January 29, 2016

Critical Connections 2016 & the Charles Lang Freer House

It is with sadness and gratitude that I mark the final event of my year as a Kresge Fellow, though I understand that connections and opportunities will continue to happen on a one-to-one level. The curriculum put together by Creative Many and the KAID staff has been really enriching, and opened my eyes to a number of considerations, as far as ways to make the things I love to do the most be the things I get to do the most.

It was quite the blowout final event, with a three-panel roster last night, at the Wasserman Projects space–I confess to being very distracted by the playful and really beautiful short-run installation by Michael Scoggins. These large-scale replicas of binder paper–giant doodles hung on the walls and massive paper airplanes overhead–are an immediate portal to innocence and childhood, both in subject and scale. Anyway, I wasn’t too distracted to soak up some really fascinating perspectives during the Literary Professionals panel, moderated by Sterling Toles, and featuring 2010 Kresge Fellow Rachel Harkel, poet and performer Jamaal May, Speaker Representative Elaine Trevorrow, and Fence Journal’s Rebecca Wolff. Their words reminded me of a few crucial points that have really become clear to me as this year unfolds:

  • There are so many opportunities out there; the only thing limiting me is my determination to pursue them (and my pesky need for sleep)
  • It is possible to be true to yourself and also professional in your practice
  • There are no hard and fast rules – we are all figuring this out as we go, and each solution is as individual as the artist who conceives of it

I don’t know about you, but I actually find that deeply reassuring.

I had to motor out of there before the other panels, sadly, but based on the fact that they included local heroes like Susan Goethel Campbell, Marie T. Hermann, Liza Bielby, and Alison Wong, as well as a coterie of special invited guests, I’m going to hazard a guess that they were excellent.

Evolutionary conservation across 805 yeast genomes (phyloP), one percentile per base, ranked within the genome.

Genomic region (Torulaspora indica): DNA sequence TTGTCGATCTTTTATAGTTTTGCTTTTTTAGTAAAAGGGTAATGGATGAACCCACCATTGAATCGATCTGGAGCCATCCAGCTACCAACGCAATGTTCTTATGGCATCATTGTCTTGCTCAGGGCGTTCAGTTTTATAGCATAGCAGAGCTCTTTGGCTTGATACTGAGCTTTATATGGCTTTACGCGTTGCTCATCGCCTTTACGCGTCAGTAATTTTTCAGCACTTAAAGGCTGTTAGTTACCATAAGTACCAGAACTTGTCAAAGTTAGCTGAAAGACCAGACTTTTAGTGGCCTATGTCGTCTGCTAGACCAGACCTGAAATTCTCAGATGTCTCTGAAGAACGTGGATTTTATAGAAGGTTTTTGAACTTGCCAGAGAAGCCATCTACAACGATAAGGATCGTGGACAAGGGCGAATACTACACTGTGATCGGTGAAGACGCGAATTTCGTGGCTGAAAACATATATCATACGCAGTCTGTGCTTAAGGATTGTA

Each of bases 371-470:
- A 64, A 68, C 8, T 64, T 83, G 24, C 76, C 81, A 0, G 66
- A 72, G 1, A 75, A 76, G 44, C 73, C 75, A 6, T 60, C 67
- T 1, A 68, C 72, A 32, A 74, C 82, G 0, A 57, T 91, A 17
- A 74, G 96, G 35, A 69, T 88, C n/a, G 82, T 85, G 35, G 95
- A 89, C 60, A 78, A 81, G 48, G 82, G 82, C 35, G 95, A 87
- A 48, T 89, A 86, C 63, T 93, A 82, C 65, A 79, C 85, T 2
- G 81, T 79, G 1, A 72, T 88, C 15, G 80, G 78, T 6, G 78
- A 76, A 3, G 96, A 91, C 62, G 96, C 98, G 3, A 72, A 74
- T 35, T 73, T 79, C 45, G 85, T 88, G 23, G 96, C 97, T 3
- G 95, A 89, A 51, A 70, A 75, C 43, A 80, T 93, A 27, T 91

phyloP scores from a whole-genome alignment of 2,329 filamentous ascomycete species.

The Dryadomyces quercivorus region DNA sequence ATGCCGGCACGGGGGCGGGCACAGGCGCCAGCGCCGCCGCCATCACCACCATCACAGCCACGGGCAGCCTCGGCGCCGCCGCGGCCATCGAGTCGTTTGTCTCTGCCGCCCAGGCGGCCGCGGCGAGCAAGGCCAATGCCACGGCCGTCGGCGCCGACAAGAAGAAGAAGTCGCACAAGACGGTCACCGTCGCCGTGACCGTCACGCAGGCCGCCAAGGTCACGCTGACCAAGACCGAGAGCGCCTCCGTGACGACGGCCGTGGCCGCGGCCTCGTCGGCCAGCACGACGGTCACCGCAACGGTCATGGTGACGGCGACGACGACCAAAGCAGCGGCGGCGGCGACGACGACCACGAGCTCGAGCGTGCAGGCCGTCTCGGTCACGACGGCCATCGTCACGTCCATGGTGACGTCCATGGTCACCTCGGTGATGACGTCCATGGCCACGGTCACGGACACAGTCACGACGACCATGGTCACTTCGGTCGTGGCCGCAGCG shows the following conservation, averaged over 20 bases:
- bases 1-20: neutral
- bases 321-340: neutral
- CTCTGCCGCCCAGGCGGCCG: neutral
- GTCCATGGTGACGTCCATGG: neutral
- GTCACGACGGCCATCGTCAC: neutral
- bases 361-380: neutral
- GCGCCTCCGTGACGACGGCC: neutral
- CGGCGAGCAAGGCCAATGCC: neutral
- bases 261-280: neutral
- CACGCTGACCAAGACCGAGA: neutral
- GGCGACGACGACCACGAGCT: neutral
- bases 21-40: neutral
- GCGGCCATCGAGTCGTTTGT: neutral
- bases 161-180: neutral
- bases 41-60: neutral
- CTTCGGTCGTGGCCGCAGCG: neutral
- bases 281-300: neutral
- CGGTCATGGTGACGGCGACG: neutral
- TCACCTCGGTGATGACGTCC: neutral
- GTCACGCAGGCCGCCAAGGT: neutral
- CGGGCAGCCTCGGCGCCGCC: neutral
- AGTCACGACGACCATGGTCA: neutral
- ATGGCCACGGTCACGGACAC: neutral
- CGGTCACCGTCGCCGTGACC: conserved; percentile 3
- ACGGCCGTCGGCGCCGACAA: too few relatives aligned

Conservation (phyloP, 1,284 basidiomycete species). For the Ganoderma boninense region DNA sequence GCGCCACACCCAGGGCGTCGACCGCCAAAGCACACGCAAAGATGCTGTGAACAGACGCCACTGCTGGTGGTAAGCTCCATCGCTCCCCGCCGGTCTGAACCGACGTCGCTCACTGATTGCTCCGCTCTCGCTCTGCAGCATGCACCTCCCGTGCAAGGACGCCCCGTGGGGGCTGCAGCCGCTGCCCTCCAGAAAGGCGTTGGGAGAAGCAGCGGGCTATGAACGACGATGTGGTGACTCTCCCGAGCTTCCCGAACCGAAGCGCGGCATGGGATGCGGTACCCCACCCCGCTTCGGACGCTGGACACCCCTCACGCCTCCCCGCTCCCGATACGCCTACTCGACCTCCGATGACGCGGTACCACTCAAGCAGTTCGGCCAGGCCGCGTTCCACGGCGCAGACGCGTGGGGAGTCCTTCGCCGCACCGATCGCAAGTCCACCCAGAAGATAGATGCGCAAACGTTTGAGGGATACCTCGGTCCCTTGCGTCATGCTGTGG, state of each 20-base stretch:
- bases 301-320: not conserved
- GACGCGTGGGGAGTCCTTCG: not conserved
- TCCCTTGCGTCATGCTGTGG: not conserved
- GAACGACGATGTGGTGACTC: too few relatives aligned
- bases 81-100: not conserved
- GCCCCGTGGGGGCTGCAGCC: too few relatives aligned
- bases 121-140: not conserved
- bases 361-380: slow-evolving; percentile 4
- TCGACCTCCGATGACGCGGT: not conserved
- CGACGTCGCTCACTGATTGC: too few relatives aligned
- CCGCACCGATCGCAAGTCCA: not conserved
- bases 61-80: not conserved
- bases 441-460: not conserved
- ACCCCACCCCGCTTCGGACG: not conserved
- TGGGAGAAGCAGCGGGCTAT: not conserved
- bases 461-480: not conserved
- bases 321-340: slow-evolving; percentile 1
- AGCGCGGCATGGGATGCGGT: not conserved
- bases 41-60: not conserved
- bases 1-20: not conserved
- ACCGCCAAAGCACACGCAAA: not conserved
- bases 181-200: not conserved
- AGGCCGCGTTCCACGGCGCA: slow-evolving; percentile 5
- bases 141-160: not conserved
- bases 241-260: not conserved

Today was the final brunch for the 2015 Fellows (IT IS TOO SAD TO THINK ABOUT), which took place at the Freer House on Ferry Street. Those familiar with the Smithsonian’s canonical line-up of museums on the Mall in Washington, D.C. surely know about the Freer Gallery there, but I was astonished to learn that this collection was born and raised in Detroit, where Charles Lang Freer lived, supported the arts, and built his visionary art collection for his entire life. His sense of aesthetics, history, and the importance of global, American, and non-Western art at a time when European art was considered the only elevated part of art history is reflected in his collection, which is preserved utterly according to his exacting standards upon donating it.

In fact, I was intrigued to learn that his donation to the Smithsonian (initially rejected, until President Teddy Roosevelt stepped in to insist on his behalf) founded the first national art museum in the nation. Freer was also a major patron of the American painter James Whistler, and I was fascinated to learn that Whistler was a trailblazer in abolishing salon-style hanging in art galleries, giving rise to the spare, eye-level arrangements, natural/indirect lighting conditions, seating areas, and “breathing room” between paintings that remain the convention of modern museums.

Because Freer’s collection of paintings, ceramics, and other art objects has come to rest in Washington, D.C. and never travels from there, it is rarely associated with Detroit, but the Freer House was its first home, and the recovery and preservation of that legacy is clearly a point of passion for Director William S. Colburn, who treated us to a lecture on Freer’s history, and has an astonishing depth of knowledge around this piece of Detroit history. Freer House is stepping up their game in getting the word out, with a garden restoration project in progress, and two upcoming lectures scheduled to take place at the nearby DIA (with house tours to follow). “Cultivating History: Revitalizing Freer’s Detroit Garden” will take place on Sunday, April 3, at 2:00 pm, and “Charles Lang Freer and the Discovery of Korean Ceramics” will take place on May 22, at 2:00 pm.

Thanks Creative Many! Thanks KAID folks! Thanks fellow Fellows. I know this isn’t really the end of anything, but only the beginning; still, it’s as good a time as any to say how much I’ve enjoyed spending time with you. #KAF15 FOR LIFE. Peace out.

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